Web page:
The Golden City – Prague, Czech Republic

Travel Recommendations: Prague, Czech Republic

Length of Stay

I suggest you allow yourself four full days to explore the local area and take a day trip to a nearby country such as Slovakia. Don’t forget your passports!

Transportation

Prague has an excellent subway and train system; it is definitely the best way to travel. Uber is also available and we used it on two occasions; first, to reach Lokál Dlouhááá on our last night (to test it out) and secondly, to the airport.

Lodging

Rent a flat since it’s so easy to get around and many people speak English.

Clothing

Pack warm clothes if you’re traveling in the winter.

Local Cuisine

Goulash—be sure to try the goulash!

Tipping Protocol

While ten percent (10%) is the standard amount when tipping, adding the tip is slightly different. For example, if a waiter brings your bill and it’s 100 Kč and you use a credit card, you’ll want to tell him or her to run the card for 110 Kč. If you are paying cash, either give the exact amount plus the tip or if you have 200 Kč, ask for 90 Kč for your change.

Lessons Learned

Make certain the heat is working if you’re traveling in the winter! Additionally, when you check into your rental, make sure the hot water is turned on. We arrived at our flat rather late and discovered the hot water was not turned on which also impacted the heat.

I Love Trains

Traveling through Europe by train is amazing! We traveled by train from Vienna to Prague for several hours and it was a smooth and enjoyable trip. Another advantage is that you can see the countryside. After we arrived in Praguem, it was a beautiful day and we decided to walk to our AirBnB flat from the train station. This was a big mistake because it was much further than it appeared on Google Maps, with hills and sidewalks made of small, square stones to navigate. We arrived in about 20 minutes, which wasn’t too bad, but I would take public transit or a taxi if I could do it over again.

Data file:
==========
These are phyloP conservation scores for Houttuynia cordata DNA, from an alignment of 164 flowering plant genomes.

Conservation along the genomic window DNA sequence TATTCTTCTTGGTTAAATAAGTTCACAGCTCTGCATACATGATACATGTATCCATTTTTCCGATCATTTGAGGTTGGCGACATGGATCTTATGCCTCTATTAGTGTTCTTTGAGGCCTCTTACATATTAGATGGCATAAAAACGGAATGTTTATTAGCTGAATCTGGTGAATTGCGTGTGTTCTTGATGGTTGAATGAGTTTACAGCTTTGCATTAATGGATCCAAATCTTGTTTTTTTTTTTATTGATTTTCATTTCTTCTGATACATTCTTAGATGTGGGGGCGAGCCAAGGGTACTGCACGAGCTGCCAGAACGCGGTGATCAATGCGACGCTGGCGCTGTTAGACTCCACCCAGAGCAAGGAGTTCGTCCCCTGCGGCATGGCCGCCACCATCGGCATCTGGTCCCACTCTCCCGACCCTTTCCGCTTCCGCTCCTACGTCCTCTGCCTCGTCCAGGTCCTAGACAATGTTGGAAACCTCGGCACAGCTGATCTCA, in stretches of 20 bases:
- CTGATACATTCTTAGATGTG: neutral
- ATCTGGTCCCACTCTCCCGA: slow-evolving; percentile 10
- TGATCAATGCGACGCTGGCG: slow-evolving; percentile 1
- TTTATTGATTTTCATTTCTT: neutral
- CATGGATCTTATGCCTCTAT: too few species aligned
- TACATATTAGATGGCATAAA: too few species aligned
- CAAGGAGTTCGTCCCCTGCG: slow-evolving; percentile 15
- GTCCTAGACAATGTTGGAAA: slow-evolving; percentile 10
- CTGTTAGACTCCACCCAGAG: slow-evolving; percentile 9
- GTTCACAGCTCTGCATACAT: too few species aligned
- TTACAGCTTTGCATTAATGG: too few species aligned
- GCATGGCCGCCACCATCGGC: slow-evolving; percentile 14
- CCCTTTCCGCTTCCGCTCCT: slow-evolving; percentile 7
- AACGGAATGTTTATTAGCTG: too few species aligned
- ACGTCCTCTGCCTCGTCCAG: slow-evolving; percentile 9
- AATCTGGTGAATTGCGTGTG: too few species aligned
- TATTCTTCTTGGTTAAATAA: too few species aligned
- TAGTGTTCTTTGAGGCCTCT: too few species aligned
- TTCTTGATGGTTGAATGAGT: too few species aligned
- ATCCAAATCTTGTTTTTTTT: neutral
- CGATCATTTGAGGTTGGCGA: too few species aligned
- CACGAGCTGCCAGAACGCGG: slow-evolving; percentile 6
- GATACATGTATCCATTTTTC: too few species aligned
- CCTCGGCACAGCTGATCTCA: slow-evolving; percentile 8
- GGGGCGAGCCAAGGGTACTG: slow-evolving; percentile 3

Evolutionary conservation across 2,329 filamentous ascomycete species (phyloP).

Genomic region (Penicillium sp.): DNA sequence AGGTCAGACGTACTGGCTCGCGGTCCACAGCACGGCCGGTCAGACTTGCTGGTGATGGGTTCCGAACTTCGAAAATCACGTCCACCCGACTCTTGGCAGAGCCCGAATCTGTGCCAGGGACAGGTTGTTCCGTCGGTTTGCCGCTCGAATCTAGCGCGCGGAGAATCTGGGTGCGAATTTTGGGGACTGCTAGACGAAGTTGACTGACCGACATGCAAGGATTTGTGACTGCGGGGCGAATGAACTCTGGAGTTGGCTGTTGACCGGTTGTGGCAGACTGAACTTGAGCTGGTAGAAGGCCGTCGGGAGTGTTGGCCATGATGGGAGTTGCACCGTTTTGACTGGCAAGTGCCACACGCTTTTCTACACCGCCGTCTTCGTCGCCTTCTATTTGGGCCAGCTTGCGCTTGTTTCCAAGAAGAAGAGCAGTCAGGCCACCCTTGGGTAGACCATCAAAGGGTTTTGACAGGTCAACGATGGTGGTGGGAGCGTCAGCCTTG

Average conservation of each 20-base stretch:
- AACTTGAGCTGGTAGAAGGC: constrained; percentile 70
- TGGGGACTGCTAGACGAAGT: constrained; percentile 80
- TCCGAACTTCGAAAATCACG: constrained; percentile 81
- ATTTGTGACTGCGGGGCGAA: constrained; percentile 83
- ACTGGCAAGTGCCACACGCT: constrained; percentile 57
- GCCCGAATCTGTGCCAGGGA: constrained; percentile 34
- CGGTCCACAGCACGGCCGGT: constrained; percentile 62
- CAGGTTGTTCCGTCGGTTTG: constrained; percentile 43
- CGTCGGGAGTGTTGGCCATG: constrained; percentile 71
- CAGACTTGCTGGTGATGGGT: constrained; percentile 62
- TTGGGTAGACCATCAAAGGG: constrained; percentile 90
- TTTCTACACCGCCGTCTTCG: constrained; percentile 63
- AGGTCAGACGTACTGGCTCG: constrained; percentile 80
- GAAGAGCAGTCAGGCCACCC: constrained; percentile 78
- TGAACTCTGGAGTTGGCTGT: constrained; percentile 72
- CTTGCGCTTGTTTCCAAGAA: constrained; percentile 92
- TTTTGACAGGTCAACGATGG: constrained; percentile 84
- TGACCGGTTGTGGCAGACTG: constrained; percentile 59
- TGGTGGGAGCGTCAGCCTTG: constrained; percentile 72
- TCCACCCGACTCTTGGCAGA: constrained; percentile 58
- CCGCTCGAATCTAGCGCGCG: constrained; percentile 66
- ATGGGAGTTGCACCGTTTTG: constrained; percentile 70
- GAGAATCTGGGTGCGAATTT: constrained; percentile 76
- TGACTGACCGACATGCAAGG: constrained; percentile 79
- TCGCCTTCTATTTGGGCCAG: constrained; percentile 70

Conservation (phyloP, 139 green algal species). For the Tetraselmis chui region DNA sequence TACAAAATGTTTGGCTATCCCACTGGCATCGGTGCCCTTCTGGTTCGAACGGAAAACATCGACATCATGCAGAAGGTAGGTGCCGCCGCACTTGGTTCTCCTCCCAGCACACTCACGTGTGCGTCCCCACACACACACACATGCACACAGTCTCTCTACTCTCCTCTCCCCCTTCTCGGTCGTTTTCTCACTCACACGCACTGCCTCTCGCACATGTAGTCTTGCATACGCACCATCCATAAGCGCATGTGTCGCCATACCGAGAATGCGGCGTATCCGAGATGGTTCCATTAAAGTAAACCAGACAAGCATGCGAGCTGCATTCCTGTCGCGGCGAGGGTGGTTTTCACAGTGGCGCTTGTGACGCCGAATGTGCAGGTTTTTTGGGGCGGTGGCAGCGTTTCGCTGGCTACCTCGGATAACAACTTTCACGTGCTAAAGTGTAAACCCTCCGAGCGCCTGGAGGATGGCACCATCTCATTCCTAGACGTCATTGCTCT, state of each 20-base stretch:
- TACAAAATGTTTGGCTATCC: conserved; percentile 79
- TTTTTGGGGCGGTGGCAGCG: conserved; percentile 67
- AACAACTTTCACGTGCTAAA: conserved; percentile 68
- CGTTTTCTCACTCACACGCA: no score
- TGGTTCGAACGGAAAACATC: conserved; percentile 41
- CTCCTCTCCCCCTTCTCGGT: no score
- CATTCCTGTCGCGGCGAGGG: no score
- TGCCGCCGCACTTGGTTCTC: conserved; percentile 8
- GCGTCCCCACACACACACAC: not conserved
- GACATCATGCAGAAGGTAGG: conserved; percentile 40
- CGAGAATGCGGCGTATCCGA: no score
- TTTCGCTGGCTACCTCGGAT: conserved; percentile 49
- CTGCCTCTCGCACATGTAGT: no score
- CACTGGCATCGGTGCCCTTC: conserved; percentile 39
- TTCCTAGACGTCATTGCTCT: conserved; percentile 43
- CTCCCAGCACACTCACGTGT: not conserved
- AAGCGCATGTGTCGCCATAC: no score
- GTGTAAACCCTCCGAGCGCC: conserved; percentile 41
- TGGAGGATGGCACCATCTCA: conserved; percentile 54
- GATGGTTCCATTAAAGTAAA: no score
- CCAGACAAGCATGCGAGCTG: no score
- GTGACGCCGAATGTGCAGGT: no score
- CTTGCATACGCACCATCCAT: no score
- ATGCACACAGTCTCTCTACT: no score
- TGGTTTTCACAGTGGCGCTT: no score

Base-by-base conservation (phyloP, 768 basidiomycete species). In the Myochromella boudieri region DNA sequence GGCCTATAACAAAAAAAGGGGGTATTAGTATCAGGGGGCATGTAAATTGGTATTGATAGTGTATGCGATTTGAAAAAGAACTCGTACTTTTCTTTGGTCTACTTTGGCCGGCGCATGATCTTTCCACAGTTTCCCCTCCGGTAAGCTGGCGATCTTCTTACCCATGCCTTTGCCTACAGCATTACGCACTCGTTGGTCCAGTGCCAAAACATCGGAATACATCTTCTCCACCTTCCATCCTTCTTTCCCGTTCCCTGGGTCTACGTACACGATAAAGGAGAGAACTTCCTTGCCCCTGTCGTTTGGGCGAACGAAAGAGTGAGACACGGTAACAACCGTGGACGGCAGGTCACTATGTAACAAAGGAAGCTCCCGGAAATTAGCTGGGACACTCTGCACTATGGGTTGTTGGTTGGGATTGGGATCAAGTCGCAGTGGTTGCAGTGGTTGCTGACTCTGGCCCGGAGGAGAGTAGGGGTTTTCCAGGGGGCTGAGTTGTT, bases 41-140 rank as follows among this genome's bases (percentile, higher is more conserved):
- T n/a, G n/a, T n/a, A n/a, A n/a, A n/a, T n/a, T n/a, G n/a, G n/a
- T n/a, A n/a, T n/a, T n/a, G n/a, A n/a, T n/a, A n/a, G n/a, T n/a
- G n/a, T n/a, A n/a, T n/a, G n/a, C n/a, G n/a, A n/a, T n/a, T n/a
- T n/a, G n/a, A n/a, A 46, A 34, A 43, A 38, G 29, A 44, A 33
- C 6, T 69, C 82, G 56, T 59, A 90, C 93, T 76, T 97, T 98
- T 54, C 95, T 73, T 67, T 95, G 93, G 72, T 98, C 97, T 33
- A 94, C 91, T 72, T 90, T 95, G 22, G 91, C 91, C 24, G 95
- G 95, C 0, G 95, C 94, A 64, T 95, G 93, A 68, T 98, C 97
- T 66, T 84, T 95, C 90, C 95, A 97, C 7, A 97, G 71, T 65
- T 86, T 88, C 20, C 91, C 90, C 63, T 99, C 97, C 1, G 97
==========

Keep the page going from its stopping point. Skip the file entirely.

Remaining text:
Food and Beer

First, we went out to get some lunch. I order gnocchi with a sheep cheese, bacon, and chives and it was so delicious! Eli ordered something with duck.

Sheep cheese gnocchi
Duck and dumplings

When I returned home, I attempted to recreate the gnocchi with some success. I used goat cheese and it turned out well.

We decided to check out Beer Geek, which has a lot of delicious beers and that I highly recommend. We were taking a tour to Kutna Hora the next day and decided to find the meeting location in the old town square. It’s a good thing we did because we got very lost. While down in the square, we checked out Pivovar U Supa and sat at the bar. It was the best seat in the house because the bartender only had one job and that was to pour beer! Seriously, he just poured beer after beer after beer non-stop.

 

The place with the never ending beer… Pivovar U Supa

Silver Gem of Czech – Kutna Hora

The next day, we set out for Kutna Hora. Named after a silver mine was discovered, it was once the richest city in the Czech Republic and also home of the Sedlec Ossuary, aka the Bone Church. The church ran out of space to bury people in the cemetery, so its members decorated the interior with the bones of people who wished to be buried there. You may be wondering why so many people wished to be buried there. Well, one of the priests traveled to the Holy Land and brought back dirt to the church and it was believed that if you were buried in the Holy Land you would have a direct line to heaven. The thought was that if you were already buried there, the church could dig up the bones and you would still have a direct line to heaven. The bones were then piled in the basement of the church until a family invested in the church and hired an artist to decorate. It’s quite interesting.

Archaeologists studying the surrounding area of the church.
In 1278, the abbot of the church traveled to Jerusalem and brought back with him a handful of holy earth. The abbot then sprinkled the holy earth around the cemetery. This photograph is the crest of the family that helped to finance the art project. The raven is plucking out the eye of a Turk, which represents the family’s victory over the invading Turks.
Once people learned the cemetery had holy land, everyone wanted to be buried there, so the church sold burial plots!
With limited space in the cemetery, they eventually ran out of room.
The church needed to make room for new clients, so an artist was hired to decorate the church with the bones of 40,000 people.
St. Barbara’s Church, Kutná Hora.
A church dedicated to the miners
Our guide told us this giant wooden [original] structure was LOST (misplaced). How do you lose something this large?